I hear from a leaders in the USA and various other countries that one of my books is being used for staff and pastoral teams at churches for regular discussions so all can continue to grow in their leadership.
This is, of course, is always an encouragement. My lastest book,
"Learning Leadership From Nehemiah"
which came out the summer of 2015 is perfect for this. Each chapter contains golden nuggest for current and future leaders to think about and discuss that will greatly enhance their leadership.
When it comes to the subject of leadership in action, one of my favorite Old Testament characters is Nehemiah. In his story we see every facet of leadership lived out. I admire the depth of his prayer life, his love for God, and his sterling character.
I admire his courage in the face of crises, his willingness to make tough decisions, his perseverance to stand for what is right, and his candor in dealing with people. He is a man of prayer, a man of faith, a man of vision, a man of courage, and a man of action. We find him praying, watching, working, and warring. He’s my kind of leader.
- Responding to God’s Plan and Purpose
- Dream Big
- Clarity is Not Optional
- Building a Fire Under People Without Burning Them
- Living and Working for an Audience of One
- Expect Opposition
- Understanding the Divine Partnership
- Tough Love and Tough Talk
- Becoming People of the Book
- Thankfully Reviewing the Past
- Signing on the Dotted Line
- Let’s Throw a Party
Here are some excerpts from the book:
As I work with leaders and churches I am constantly asking questions concerning their vision. Who are you? What are you all about? What has God birthed in your heart regarding the future? Many don't have any answers. A leader's ability to move forward and have others join him on the journey will be proportionate to a clear sense of where he is headed and what, with God's help, he wants to see happen.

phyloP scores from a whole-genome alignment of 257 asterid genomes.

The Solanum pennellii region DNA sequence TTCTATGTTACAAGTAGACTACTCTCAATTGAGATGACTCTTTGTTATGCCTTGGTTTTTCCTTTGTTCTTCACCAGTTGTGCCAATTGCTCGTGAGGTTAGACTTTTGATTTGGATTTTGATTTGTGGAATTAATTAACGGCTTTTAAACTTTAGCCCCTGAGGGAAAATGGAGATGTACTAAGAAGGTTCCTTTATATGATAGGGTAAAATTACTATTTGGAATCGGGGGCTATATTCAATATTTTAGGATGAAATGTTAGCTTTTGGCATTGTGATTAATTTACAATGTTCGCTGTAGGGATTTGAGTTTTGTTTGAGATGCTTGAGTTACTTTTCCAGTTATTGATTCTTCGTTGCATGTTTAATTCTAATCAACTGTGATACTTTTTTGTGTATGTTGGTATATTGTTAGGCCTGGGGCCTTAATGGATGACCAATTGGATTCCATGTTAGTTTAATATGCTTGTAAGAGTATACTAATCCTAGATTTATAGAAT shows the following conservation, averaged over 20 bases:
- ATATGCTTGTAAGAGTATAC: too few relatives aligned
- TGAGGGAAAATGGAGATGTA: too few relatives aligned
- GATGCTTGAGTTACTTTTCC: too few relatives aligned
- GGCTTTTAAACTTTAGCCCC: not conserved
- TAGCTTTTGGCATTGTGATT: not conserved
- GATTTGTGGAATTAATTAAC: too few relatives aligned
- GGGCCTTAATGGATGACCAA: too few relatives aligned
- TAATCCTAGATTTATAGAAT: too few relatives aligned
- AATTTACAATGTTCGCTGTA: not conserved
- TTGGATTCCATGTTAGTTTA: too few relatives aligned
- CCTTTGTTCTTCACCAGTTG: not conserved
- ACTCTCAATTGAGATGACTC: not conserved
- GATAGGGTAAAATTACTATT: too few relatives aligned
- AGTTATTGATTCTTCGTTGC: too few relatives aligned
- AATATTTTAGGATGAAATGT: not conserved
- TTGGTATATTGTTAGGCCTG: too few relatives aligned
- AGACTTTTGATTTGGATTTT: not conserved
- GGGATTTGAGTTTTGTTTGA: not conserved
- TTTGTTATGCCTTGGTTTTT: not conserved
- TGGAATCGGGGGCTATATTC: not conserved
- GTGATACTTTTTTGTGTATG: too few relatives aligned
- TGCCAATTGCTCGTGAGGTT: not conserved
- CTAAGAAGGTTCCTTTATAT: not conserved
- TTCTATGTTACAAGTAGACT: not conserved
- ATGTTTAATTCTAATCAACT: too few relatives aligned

Former President Harry Truman said, "If you can't stand the heat, get out of the kitchen." Suffice it to say, when you are in the kitchen of leadership it can heat up. If everybody likes everything you're doing, you are probably not doing anything of significant value. Leaders don't lead and make decisions in order to be popular or appreciated.
In Luke 6:26, we read,
There's trouble ahead when you live only for the approval of others, saying what flatters them, doing what indulges them. Popularity contests are not truth contests...your task is to be true, not popular.(The Message)
If Nehemiah wanted to be liked or well received by people in the area, he would never have decided to do what he did in the first place. Eric Geiger said, “If you want to keep everybody happy don’t be a leader; sell ice cream.” Nehemiah understood this.
You can order copies for your team by going to this link:
Do join me in praying that Jesus will use this book to help develop leaders and advance the gospel through them. To Him be all the honor and praise.